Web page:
Resources & Environment

High resource efficiency, low environmental impact

Autoclaved aerated concrete's high resource efficiency gives it low environmental impact in all phases of its life cycle, from processing of raw materials to the disposal of AAC waste.

resources chartRaw materials
AAC is made from naturally occurring materials that are found in abundance - lime, fine sand, other siliceous materials, water and a small amount of aluminium powder (manufactured from a by-product of aluminium) - plus cement.

Thanks to continuous efficiency improvements, production of AAC demands relatively small amounts of raw materials per m3 of product, and up to a fifth as much as other construction products. No raw materials are wasted in the production process and all production offcuts are fed back into the production circuit. The small amount of surplus material left over after curing is ground and recovered for other uses.

The manufacture of AAC requires less energy than for all other masonry products, thereby reducing use of fossil fuels and associated emissions of carbon dioxide (CO2). Energy is also saved in the curing process since steam curing is carried out at relatively low temperatures and the hot steam generated in the autoclaves is reused for subsequent batches. Industrial-quality water is used and neither water nor steam are released into the environment. No toxic gases are created in the production process.

AAC's light weight also saves energy in transportation. The fact that AAC is up to five times lighter than concrete and two to three times lighter than clay brick leads to significant reductions in CO2 emissions during transport. To reduce the need for transportation, AAC manufacturers apply the principle of producing as near to their consumer market as possible.

AAC's excellent thermal efficiency makes a major contribution to environmental protection by sharply reducing the need for space heating and cooling in buildings (see Great Energy Efficiency fact sheet for further details).

In addition, AAC's easy workability allows accurate cutting that minimises the generation of solid waste during use. Unlike other building materials AAC does not need to be used in combination with insulation products, which increase the environmental impact and cost of construction.

Reuse, recovery and disposal
Throughout the life cycle of AAC, potential waste is reused or recycled wherever possible to minimise final disposal in landfill.

AAC manufacturers have taken on a voluntary commitment to recover separated and sorted AAC waste from construction and demolition sites for recycling and reuse. Where AAC waste is sent to landfill, its environmental impact is minor since it contains no toxic substances.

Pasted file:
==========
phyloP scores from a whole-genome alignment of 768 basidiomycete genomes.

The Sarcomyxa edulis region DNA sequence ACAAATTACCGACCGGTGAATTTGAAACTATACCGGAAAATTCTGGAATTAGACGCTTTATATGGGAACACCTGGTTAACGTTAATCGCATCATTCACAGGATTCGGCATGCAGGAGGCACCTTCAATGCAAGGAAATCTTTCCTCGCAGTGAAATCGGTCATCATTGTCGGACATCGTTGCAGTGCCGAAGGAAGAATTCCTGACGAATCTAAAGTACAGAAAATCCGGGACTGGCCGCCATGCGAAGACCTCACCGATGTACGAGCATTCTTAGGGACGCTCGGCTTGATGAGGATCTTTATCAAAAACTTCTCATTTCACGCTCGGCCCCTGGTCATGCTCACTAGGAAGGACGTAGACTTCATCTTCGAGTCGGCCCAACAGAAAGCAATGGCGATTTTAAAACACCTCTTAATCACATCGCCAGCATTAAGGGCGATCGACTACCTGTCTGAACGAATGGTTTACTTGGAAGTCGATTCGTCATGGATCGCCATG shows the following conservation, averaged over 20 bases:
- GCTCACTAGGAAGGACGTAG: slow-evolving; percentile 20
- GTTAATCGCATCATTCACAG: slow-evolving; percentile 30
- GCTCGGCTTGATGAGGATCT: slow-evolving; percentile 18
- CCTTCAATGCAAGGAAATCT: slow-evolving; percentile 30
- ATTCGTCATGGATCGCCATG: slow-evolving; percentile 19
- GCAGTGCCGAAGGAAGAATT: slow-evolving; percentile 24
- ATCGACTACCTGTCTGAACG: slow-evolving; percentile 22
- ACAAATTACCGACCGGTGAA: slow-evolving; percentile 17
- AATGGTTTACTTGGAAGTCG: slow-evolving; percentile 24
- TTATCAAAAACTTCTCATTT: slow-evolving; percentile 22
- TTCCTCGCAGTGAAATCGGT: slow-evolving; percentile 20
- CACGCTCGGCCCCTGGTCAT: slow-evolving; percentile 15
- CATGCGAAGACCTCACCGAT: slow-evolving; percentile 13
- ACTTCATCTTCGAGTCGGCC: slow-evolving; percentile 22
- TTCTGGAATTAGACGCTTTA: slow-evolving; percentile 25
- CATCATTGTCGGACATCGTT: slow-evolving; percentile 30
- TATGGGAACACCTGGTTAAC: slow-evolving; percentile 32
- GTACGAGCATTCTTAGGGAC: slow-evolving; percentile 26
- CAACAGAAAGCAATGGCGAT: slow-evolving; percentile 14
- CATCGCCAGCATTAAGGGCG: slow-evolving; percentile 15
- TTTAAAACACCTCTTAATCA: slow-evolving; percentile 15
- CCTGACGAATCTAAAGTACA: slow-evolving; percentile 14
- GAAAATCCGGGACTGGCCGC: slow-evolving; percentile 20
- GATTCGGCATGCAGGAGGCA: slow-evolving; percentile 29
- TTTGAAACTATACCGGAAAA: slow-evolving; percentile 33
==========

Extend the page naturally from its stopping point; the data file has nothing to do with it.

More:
6ICAAC 2018 in Potsdam

From the 4th to the 6th of September 2018 in Potsdam, Germany will be held the 6th International Conference on Autoclaved Aerated Concrete

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New category Recommendations

Prepared by our Technical Committee you will find under this new category recommendations for design of reinforced AAC.

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Earthquake statement

Lightweight-Construction materials improve earthquake Resistance in Buildings: In 2016, a series of devastating earthquakes in Italy led to the harrowing loss of life. This tragedy was partially the result of the buildings and infrastructure being severely damaged in the process.

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Renewed EU Indstrial Strategy - EAACA signs Joint Paper

EAACA signs Joint Paper “For an ambitious EU industrial strategy: going further”: In September 2017, the European Commission outlined its ambition for a renewed EU Industrial Strategy in its Communication on “Investing in a smart, innovative and sustainable Industry”.

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EU Sustainable Energy Week 2018

EU Sustainable Energy Week 2018 will take place from 4 to 8 June 2018 in Brussels.

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Sustainable Energy Week 2017

... took place between 19 and 25 June 2017. See more at

Organised by local public and private organisations, Energy Days are activities and events that raise awareness of energy efficiency and renewables.

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